default Definition in the Cambridge English Dictionary Cambridge dictionaries logo
Cambridge Dictionaries online Cambridge Dictionaries online

The most popular online dictionary and thesaurus for learners of English

Definition of “default” - English Dictionary

"default" in American English

See all translations

defaultverb [I]

us   /dɪˈfɔlt/
to fail to do something, such as pay a debt, that you legally have to do: The company defaulted on a $133 million loan.

defaultnoun

  • default noun (FAILURE TO DO)

us   /dɪˈfɔlt, ˈdi·fɔlt/ [C/U] a failure to do something that you legally have to do, such as pay a debt: [C] Defaults rose to 4 percent of all the bank’s loans.
us   /dɪˈfɔlt, ˈdi·fɔlt/ [C/U] In sports, to win or lose by default is to win or lose because one side did not compete: [U] Humphrey never showed up, so Wilson won by default.
  • default noun (STANDARD SETTING)

us   /ˈdi·fɔlt, dɪˈfɔlt/ [U] a standard setting esp. of computer software, such as of type size or style: The default color of text on the screen is black.
(Definition of default from the Cambridge Academic Content Dictionary © Cambridge University Press)







"default" in British English

See all translations

defaultverb [I]

uk   /dɪˈfɒlt/ us   /dɪˈfɑːlt/

defaultnoun

uk   /dɪˈfɒlt/ /ˈdiː.fɒlt/ us   /dɪˈfɑːlt/
  • default noun (RESULT)

[U] the thing that exists or happens if you do not change it intentionally by performing an action: Unless something else is agreed, the default is to meet at the hotel at 7.00 p.m. The computer will take 0 as the default value, unless you type in something different.formal In default of (= because there is not) any better alternative, we will have to proceed with the original plan.
(Definition of default from the Cambridge Advanced Learners Dictionary & Thesaurus © Cambridge University Press)

"default" in Business English

See all translations

defaultnoun [C or U]

uk   /dɪˈfɔːlt/ us  
FINANCE the fact of not paying interest or other money that is owed on time: Many experts say a default would raise interest rates in the future because the government would be seen as a higher-risk borrower. Any default on the interest payments will have serious consequences. Creditors are frequently obliged to terminate the consumer credit agreement because the debtor is in default.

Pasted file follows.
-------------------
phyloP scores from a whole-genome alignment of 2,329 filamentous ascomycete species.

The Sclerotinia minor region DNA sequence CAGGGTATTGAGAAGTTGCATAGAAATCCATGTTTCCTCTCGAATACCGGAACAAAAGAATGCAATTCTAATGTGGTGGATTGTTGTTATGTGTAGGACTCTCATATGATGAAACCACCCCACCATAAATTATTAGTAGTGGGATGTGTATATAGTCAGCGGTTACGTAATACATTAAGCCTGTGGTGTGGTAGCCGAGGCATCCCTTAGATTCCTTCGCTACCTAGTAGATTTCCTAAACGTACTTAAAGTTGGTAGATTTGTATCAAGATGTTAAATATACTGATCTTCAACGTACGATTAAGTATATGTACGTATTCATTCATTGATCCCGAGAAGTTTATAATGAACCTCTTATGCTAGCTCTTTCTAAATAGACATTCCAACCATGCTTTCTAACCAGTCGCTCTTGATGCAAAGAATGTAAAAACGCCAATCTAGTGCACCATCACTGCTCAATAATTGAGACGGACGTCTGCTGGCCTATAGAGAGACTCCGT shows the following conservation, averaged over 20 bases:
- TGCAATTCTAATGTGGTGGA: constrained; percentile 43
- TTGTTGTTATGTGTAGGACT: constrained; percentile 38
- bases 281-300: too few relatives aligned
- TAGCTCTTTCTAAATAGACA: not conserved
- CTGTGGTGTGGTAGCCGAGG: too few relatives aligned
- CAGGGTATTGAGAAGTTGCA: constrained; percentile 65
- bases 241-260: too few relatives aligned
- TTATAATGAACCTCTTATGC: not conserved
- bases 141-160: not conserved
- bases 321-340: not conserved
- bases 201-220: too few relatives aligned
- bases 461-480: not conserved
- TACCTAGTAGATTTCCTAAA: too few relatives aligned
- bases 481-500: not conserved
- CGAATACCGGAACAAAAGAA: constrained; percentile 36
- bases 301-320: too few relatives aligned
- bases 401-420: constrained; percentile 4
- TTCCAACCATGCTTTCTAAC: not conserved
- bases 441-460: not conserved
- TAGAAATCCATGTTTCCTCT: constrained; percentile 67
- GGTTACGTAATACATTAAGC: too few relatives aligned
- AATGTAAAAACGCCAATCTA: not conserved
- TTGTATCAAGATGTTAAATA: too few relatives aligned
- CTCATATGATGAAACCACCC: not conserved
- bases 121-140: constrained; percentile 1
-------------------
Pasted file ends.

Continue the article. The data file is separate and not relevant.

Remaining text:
LAW the fact of not keeping to an agreement or contract: There will be a joint government review of the agreement if there is any default.
IT the way that something will happen or appear automatically, especially on a computer, if you do not make any different choices: Checking this box means that your computer will now use this printer as the default. The default is to provide a statement monthly. This is the default setting, but you can change it by going to the Options menu. We recommend using the defaults that are already set.
by default
happening or done because no formal choice or decision has been made: The fear was that unless IAS was adopted, US accounting principles would become the world standard by default.

defaultverb [I]

uk   /dɪˈfɔːlt/ us  
FINANCE to fail to pay interest or other money that is owed: default on a payment/a mortgage/your rent If a company defaults on its rent, another tenant can be found. I have never defaulted or been late with previous payments.
LAW to fail to keep to an agreement or contract: default on an agreement/a contract They claimed that education providers had defaulted on their agreement with students to provide a course.
IT to happen or appear automatically in a particular way, if a user does not make a different choice: If you do not enter a value it will default to a delay of 20 seconds.
(Definition of default from the Cambridge Business English Dictionary © Cambridge University Press)
What is the pronunciation of default?
Add Cambridge dictionaries to your browser to your website

“default” in Business English

Watching the detectorists
Watching the detectorists
by ,
May 31, 2016
by Colin McIntosh You could be forgiven for thinking that old-fashioned hobbies that don’t involve computers have fallen out of favour. In fact, nothing could be further from the truth. If anything, the internet has made it easier for people with specialist hobbies from different corners of the world to come together to support one another

Read More 

Word of the Day

pollution

damage caused to water, air, etc. by harmful substances or waste

Word of the Day

decision fatigue noun
decision fatigue noun
May 30, 2016
a decreased ability to make decisions as a result of having too many decisions to make Our brains have a finite number of decisions they can make before they get depleted and become less discerning – so this is called decision fatigue.

Read More